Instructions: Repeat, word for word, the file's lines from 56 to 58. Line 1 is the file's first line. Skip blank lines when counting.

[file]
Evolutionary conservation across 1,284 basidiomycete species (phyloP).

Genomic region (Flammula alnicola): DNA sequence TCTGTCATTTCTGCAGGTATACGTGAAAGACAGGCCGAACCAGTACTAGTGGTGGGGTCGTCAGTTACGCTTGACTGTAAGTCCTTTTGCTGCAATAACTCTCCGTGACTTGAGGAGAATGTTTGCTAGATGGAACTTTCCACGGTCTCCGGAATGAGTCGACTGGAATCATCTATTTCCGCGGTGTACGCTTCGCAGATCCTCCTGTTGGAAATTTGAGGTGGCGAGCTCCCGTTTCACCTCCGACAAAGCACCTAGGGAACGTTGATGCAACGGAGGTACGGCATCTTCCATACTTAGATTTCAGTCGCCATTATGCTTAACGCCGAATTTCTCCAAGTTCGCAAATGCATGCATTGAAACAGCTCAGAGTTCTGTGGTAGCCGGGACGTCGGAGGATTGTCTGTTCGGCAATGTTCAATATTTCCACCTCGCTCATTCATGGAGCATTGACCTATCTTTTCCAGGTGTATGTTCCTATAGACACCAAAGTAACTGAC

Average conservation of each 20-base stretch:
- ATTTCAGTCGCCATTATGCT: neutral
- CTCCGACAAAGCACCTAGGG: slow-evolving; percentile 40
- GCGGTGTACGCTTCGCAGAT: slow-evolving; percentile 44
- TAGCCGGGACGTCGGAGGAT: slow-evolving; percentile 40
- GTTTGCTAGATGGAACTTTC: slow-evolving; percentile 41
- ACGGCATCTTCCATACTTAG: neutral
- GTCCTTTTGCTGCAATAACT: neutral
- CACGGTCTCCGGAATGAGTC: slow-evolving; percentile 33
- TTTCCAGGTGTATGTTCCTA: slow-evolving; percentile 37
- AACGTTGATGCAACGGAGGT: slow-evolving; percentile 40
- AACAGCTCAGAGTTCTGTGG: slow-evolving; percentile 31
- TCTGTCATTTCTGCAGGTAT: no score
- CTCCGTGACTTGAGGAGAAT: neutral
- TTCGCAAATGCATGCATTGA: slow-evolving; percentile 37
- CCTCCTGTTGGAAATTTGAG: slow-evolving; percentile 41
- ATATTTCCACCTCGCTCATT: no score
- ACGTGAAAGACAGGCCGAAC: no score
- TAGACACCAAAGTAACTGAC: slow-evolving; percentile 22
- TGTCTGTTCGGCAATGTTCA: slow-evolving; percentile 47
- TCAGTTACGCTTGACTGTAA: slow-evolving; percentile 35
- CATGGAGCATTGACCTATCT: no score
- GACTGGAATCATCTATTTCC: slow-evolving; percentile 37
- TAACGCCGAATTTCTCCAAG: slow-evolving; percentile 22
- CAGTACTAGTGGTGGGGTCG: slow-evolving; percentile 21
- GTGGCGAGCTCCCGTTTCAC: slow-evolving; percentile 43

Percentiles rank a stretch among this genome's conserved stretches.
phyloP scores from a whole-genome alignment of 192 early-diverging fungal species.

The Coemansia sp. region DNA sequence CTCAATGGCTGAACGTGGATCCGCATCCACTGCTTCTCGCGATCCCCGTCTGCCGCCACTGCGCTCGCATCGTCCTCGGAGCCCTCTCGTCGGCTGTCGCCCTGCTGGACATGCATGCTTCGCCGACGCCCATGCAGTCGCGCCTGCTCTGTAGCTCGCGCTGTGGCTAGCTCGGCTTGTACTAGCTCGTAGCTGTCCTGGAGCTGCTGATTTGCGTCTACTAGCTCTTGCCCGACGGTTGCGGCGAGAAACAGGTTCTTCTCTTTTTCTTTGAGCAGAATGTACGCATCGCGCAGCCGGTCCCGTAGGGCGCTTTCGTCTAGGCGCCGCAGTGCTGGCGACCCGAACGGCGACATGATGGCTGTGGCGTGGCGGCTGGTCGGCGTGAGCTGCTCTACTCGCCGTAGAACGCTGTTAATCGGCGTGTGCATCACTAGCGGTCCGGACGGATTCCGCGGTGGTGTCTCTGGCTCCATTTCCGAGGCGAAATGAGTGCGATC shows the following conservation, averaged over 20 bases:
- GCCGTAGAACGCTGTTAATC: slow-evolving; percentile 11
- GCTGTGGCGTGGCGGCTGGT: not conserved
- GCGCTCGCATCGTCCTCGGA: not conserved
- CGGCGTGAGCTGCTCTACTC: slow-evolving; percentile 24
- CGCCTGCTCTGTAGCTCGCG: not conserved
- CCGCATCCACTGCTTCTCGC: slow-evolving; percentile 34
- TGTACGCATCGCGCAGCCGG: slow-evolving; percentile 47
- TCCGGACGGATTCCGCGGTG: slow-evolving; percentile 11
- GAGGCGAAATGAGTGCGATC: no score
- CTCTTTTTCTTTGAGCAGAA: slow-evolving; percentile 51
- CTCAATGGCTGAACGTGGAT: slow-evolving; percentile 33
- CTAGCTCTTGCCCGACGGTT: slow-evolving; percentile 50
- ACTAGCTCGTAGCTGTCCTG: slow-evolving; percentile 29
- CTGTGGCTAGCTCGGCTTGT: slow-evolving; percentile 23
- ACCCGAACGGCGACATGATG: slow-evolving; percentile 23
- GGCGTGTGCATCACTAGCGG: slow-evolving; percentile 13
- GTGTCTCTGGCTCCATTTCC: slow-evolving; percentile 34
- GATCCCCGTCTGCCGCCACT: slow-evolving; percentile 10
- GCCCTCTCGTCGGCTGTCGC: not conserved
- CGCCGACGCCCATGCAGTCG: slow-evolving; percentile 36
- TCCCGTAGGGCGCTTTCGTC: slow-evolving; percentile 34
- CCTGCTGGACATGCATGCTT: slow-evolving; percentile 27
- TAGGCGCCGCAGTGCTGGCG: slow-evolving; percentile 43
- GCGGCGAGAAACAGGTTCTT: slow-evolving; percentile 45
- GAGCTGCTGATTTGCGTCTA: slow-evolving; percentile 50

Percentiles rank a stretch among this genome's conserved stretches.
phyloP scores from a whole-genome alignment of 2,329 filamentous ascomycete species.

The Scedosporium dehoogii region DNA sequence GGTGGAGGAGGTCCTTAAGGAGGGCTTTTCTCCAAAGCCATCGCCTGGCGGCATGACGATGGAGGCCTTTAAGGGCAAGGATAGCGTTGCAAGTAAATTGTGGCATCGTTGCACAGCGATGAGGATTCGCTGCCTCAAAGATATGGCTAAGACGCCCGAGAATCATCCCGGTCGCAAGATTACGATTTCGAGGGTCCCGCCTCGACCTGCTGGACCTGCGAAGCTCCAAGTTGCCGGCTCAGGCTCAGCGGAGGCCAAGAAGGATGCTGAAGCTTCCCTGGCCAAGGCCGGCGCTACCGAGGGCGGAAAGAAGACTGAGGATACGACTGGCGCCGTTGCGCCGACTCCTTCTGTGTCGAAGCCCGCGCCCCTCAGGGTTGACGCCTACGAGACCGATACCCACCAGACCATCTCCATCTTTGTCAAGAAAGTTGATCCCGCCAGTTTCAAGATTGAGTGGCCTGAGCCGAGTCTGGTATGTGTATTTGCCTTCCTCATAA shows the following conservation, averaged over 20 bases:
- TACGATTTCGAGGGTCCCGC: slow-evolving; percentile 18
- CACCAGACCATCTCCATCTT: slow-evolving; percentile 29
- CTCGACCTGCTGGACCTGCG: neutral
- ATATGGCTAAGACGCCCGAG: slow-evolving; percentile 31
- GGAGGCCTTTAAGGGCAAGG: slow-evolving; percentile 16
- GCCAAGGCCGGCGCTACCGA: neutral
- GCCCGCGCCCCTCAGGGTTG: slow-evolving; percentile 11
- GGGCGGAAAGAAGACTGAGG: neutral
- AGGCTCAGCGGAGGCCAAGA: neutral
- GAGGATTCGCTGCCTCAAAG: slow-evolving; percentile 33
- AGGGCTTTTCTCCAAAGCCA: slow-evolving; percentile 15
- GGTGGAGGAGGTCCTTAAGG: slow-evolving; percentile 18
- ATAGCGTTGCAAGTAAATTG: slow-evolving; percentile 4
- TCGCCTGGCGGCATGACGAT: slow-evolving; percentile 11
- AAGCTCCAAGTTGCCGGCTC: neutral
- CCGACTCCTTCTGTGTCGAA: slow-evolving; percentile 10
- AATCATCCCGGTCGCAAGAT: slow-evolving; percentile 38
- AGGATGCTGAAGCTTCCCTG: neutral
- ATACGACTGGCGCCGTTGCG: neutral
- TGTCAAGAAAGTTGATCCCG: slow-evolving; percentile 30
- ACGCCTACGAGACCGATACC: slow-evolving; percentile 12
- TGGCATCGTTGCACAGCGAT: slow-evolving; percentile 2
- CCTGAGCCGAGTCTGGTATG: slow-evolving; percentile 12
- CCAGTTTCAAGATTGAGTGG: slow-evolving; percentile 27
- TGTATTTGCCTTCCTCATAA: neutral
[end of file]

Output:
- GAGCTGCTGATTTGCGTCTA: slow-evolving; percentile 50

Percentiles rank a stretch among this genome's conserved stretches.
phyloP scores from a whole-genome alignment of 2,329 filamentous ascomycete species.